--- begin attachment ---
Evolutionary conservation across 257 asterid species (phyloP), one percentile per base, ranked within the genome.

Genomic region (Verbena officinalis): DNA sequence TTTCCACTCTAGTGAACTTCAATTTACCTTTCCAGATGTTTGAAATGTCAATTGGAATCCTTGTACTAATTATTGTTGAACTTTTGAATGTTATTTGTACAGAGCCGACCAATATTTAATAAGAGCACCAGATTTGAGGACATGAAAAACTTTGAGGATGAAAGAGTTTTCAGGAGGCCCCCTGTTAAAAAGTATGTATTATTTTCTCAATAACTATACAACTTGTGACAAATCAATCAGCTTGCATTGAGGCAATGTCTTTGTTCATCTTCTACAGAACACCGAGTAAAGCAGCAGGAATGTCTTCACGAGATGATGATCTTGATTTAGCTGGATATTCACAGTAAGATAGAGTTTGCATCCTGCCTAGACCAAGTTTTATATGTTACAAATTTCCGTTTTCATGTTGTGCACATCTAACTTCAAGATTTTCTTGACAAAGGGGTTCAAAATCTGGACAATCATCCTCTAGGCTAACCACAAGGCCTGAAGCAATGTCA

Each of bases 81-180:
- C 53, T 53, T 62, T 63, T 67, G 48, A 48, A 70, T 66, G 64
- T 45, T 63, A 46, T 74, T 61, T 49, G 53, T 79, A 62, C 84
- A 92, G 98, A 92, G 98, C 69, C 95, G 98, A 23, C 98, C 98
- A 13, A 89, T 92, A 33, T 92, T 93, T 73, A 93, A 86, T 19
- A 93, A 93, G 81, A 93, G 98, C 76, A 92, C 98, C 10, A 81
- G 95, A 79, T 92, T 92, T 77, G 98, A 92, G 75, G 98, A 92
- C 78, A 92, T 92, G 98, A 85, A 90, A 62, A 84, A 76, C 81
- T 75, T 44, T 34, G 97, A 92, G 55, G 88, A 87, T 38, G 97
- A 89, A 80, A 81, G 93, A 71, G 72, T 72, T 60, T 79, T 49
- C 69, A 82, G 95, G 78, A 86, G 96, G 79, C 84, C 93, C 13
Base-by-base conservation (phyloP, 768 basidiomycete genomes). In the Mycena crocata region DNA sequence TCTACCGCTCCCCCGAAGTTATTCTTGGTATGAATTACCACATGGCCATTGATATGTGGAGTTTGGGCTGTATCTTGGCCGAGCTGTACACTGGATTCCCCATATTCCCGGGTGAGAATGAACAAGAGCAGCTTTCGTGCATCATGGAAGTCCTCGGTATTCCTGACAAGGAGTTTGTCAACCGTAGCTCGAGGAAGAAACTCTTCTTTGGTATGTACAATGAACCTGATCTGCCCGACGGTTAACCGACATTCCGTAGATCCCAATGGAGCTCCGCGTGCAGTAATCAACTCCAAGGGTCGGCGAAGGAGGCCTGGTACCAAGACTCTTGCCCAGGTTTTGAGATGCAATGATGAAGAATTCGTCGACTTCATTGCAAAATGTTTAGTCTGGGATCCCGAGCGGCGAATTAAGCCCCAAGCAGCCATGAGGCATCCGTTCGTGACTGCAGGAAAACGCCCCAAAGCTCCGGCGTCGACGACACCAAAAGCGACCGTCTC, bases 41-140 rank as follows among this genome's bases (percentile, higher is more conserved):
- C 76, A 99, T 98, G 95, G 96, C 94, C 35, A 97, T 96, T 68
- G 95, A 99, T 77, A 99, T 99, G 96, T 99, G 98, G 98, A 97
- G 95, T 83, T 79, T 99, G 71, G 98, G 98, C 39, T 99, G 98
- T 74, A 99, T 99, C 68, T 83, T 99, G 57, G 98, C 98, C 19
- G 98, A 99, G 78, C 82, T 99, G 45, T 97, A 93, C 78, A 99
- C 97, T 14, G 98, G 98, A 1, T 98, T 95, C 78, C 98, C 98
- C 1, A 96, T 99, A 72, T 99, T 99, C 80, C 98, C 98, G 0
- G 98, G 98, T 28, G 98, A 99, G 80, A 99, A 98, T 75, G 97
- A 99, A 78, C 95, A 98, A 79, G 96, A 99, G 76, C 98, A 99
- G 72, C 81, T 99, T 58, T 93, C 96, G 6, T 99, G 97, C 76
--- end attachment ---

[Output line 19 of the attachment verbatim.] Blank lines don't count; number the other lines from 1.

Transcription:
- G 98, A 99, G 78, C 82, T 99, G 45, T 97, A 93, C 78, A 99